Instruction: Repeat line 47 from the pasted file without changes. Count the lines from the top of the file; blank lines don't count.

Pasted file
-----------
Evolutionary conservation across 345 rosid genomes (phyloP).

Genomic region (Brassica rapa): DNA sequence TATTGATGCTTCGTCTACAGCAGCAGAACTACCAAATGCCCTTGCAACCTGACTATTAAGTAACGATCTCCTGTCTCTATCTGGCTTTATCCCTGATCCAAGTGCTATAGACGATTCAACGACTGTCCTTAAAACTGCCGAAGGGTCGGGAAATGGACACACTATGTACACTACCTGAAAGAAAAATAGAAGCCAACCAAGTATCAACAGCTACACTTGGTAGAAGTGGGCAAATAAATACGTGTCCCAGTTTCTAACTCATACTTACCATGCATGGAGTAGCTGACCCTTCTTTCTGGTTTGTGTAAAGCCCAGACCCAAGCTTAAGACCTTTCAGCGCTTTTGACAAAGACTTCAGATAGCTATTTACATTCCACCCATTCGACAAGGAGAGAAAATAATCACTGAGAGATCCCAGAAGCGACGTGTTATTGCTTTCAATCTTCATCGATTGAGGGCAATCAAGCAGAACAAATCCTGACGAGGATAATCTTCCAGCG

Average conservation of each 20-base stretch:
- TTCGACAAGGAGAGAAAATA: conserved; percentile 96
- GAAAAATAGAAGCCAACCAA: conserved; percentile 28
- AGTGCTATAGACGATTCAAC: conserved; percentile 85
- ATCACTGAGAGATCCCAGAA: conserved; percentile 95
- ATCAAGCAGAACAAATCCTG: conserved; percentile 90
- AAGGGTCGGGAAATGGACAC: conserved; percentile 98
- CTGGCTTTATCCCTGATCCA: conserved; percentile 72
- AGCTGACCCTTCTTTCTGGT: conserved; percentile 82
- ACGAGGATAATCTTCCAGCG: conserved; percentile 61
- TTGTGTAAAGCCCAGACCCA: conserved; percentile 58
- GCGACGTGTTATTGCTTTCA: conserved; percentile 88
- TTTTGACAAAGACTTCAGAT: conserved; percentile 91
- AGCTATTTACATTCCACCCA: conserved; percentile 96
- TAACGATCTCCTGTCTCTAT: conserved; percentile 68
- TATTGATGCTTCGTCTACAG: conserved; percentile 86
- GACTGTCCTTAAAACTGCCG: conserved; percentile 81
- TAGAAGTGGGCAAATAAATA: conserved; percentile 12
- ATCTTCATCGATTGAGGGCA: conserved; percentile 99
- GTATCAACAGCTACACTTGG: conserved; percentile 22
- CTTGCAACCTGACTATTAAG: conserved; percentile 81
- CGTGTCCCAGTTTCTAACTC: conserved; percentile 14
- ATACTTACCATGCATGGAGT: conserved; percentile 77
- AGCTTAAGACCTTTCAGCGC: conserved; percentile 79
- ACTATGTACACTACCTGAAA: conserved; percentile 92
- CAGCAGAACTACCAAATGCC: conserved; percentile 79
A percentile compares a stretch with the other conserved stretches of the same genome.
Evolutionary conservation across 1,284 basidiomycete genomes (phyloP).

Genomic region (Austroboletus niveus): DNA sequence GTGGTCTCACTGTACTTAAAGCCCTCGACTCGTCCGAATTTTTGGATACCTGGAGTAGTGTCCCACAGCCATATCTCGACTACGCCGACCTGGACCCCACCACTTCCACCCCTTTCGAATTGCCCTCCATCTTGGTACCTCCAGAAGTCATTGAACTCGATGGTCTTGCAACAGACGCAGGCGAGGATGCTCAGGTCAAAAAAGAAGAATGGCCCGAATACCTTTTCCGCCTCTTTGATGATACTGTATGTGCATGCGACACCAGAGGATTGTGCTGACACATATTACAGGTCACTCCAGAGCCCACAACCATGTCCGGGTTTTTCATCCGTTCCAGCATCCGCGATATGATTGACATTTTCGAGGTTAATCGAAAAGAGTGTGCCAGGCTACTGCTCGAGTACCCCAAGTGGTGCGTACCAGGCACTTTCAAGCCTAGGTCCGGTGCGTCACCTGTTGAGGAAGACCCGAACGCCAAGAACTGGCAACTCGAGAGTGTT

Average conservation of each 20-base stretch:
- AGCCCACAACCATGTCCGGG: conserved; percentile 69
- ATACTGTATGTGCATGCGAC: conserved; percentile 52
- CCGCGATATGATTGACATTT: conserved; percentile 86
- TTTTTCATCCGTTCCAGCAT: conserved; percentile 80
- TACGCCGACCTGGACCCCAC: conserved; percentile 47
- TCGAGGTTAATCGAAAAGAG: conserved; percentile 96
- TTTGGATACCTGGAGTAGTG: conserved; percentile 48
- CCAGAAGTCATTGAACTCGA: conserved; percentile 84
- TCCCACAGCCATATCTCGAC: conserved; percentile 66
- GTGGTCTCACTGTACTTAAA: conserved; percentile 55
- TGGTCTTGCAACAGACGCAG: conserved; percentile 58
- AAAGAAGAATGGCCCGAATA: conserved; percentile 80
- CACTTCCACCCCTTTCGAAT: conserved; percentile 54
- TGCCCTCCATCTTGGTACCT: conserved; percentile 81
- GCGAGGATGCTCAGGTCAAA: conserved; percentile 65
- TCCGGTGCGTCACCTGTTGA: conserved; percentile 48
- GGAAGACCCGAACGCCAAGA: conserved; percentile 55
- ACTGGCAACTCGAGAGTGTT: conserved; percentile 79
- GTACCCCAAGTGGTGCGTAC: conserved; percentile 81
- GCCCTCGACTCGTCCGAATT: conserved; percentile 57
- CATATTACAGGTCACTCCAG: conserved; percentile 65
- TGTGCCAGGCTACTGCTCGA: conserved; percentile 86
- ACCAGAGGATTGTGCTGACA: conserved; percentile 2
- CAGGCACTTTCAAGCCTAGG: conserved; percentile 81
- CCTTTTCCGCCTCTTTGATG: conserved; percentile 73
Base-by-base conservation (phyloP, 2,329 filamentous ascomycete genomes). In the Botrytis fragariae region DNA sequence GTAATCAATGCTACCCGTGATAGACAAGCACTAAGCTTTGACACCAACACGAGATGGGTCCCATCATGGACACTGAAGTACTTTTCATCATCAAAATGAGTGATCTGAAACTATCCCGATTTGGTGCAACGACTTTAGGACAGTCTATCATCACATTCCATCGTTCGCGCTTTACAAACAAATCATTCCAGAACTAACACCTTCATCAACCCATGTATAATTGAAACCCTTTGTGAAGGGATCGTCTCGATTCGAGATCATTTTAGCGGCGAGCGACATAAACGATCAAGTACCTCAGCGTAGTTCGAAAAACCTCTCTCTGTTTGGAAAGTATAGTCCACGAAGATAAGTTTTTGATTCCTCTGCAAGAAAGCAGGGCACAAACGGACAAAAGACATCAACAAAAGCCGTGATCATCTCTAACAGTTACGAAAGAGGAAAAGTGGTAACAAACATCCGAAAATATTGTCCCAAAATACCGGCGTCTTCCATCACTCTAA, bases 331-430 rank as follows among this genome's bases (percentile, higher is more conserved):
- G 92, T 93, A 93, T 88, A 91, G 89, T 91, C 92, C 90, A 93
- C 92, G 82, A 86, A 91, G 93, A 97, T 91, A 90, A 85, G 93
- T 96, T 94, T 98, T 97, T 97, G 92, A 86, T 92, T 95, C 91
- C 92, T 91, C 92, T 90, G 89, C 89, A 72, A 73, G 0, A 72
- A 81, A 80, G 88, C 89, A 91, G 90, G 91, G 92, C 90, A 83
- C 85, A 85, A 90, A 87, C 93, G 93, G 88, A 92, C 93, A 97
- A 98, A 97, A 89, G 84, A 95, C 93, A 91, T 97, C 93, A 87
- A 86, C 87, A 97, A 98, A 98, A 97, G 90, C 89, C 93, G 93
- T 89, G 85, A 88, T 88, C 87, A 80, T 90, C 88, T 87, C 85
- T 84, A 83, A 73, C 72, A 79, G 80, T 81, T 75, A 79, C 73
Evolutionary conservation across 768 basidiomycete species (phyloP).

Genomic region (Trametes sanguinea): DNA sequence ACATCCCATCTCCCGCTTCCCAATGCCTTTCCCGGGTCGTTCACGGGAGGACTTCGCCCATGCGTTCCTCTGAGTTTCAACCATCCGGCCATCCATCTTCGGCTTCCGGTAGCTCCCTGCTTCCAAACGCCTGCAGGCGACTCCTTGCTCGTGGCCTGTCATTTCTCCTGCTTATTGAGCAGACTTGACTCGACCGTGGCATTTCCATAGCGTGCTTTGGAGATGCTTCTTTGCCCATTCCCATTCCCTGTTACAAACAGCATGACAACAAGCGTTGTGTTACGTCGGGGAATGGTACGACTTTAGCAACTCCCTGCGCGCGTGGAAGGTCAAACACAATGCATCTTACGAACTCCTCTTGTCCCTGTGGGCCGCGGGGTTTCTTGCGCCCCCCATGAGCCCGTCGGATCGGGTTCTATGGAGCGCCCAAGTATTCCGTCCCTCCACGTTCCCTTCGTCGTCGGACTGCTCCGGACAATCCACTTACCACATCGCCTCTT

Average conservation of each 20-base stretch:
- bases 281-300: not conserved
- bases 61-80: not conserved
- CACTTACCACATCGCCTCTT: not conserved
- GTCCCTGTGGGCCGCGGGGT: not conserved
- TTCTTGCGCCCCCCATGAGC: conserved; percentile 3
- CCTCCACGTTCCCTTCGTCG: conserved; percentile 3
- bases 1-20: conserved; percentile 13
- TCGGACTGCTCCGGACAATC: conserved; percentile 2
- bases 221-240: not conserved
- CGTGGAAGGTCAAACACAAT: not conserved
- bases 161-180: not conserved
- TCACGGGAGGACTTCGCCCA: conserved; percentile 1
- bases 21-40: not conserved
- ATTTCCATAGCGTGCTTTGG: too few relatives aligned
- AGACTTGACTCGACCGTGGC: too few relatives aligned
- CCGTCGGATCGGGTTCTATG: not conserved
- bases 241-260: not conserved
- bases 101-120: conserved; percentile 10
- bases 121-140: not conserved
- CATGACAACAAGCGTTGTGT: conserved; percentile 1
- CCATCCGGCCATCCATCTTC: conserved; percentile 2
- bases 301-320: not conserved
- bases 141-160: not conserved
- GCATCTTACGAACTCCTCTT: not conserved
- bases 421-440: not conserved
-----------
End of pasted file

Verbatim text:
- GCGAGGATGCTCAGGTCAAA: conserved; percentile 65